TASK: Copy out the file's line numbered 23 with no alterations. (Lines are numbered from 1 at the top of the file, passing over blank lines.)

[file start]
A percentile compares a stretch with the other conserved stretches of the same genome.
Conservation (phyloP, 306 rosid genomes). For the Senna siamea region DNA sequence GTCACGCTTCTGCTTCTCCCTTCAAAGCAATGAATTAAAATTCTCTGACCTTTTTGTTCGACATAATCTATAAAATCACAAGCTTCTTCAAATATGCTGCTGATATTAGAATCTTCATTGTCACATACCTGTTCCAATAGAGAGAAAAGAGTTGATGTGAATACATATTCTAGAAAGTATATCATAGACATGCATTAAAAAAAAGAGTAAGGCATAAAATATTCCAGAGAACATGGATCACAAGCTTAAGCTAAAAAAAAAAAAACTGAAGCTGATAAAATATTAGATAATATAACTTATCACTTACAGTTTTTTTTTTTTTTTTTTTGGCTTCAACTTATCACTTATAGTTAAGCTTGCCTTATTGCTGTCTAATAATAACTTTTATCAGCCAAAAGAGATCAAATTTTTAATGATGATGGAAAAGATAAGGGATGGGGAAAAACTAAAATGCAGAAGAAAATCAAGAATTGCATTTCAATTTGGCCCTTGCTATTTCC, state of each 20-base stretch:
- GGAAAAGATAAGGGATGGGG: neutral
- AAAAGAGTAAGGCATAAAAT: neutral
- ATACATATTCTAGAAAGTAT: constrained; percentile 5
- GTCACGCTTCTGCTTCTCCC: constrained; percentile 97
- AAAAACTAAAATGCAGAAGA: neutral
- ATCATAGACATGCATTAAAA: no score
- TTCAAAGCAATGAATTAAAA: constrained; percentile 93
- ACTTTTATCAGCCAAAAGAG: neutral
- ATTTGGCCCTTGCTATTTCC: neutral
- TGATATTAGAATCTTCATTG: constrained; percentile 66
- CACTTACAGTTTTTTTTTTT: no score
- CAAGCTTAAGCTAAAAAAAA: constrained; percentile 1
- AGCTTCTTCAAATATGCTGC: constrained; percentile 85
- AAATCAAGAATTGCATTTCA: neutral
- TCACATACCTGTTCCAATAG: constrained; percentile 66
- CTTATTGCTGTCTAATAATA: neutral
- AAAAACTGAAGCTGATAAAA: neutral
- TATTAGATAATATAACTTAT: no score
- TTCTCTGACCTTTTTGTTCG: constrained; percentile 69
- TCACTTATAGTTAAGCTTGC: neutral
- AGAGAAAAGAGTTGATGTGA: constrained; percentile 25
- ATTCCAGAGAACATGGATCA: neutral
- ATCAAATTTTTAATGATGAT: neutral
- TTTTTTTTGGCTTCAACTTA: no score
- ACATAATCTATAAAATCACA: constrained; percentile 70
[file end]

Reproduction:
- AGAGAAAAGAGTTGATGTGA: constrained; percentile 25